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Pub Expo Preview

This year’s Publishing Expo seminar programme reflects the bewildering pace of change in the publishing industry, writes Aidan Walker.

By Aidan Walker

The programme can be said to have matured and taken on a different character from previous years. There is a process, during the months of preparation, by which not only the major themes but also the atmospheres abroad in the industry are aired. This is because the people I talk to and correspond with are both influenced and influencing those atmospheres, and the programme takes on that feel by osmosis, as it were.

You can see this in the number of ‘where’s it all going?’ type debates and discussions scattered through the programme. The truth is that a great number of very clever people in the industry all have their own ideas about that, but no one knows for sure. What seemed like a revenue saver a couple of months ago now turns out to be a damp squib.

There is no doubt that the ‘digital space’, and particularly the world of apps, Apple and Android, are the hot topics. We get stuck into various aspects of this major theme with a number of different sessions – dealing with how to develop a strategy covering all the digital choices, what moves to make in the face of Apple’s intransigent insistence on creaming off not only a high percentage of subscription profits, but also hanging on to the data too, what new imperatives are facing design and typography, and a host of others. Case studies and from-the-coalface stories about how publishers are reshaping their businesses abound, because the Publishing Expo programme is nothing if not practical.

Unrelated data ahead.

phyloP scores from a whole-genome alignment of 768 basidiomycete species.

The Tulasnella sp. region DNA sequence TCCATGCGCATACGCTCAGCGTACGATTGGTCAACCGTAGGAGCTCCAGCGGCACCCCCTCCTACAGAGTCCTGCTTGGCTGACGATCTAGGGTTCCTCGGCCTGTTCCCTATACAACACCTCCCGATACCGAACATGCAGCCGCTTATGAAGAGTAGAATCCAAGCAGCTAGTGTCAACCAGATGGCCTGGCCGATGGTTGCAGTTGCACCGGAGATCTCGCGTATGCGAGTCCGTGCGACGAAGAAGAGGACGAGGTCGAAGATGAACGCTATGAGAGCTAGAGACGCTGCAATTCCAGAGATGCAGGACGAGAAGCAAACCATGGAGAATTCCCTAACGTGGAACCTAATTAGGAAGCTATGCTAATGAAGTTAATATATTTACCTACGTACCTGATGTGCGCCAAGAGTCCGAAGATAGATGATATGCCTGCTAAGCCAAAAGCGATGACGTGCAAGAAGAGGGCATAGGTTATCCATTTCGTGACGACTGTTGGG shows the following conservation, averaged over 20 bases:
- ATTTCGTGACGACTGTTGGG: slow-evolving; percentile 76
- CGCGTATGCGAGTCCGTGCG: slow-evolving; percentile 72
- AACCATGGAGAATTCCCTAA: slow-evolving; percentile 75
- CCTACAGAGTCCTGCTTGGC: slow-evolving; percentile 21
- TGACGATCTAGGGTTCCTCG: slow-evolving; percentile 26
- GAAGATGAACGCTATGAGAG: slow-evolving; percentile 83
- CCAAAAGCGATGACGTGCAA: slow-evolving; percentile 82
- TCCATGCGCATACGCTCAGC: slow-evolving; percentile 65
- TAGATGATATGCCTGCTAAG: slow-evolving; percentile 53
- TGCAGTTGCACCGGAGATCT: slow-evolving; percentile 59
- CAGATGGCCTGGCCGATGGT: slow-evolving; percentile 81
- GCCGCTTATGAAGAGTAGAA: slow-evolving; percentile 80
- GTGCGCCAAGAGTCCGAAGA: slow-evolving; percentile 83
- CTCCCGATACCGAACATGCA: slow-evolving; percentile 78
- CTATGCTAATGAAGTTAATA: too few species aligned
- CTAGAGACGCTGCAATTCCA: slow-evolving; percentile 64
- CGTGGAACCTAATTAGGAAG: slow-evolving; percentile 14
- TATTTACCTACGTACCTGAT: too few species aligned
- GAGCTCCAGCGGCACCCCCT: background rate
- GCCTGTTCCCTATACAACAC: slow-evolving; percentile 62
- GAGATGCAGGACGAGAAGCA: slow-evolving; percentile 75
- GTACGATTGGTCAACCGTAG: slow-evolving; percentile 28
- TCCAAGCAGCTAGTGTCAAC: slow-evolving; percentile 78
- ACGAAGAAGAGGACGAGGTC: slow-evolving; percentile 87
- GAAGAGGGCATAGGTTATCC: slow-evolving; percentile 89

You will also find a stimulating stream of sessions dealing with the systemic changes that publishing companies are going through, willy nilly, by hook or by crook. New revenue models, new business models, new roles, new job titles; a new set of skills are required to define (for instance) the role of the editor – who now has to be a technologist and a search specialist as well as know when to use a semi-colon.

The ways in which the commercial side of the business is changing of course is also given due emphasis. Automated ad serving technologies, behavioural targeting, the changing ‘customer journey’, measuring return on your investment in social media; all these and more add up to a comprehensive array of presentations from the people at the outside edge of this volatile industry.

When it comes down to it, publishing has far more than its fair share of very clever people. It is those same people to whom I am grateful for contributing their time, energy and brain power to make the Publishing Expo seminar programme what it is. This year I’m delighted to welcome (in no particular order); Mark Wood, CEO of Future; Andrew Hirsch, CEO of the John Brown Group; Magicalia MD Duncan Tickell; creative giant Jeremy Leslie, ex of John Brown and now Magculture; digital consultant Dominic Jacquesson; Mike Soutar, MD of Shortlist Media; Ben Greenish, MD of The Spectator; James Tye, CEO of Dennis; the PPA’s chief executive Barry McIlheney; Tim Faircliff, AOP Chair & general manager of consumer media at Thomson Reuters; Neil Thackray of The Media Briefing; APA director Julia Hutchison; Kim Watson, MD of Millivres, publisher of Gay Times; Kurt Edwards, Future’s Digital Commercial Director; Chris Coward, chief operating director at Northcliffe Media in Wales and the southwest; Cameron Dunn, NatMag’s classified ad director; Nikolay Malyarov, all the way from Vancouver with NewspaperDirect; Rebekah Billingsley, BBC magazines’ publisher for mobile devices; Patrick Lenehan, Independent Digital Ireland’s chief technology officer; plus, of course, many many more. How can one not be proud of such a collection of fine minds?

Enjoy them. I know I will. See you there.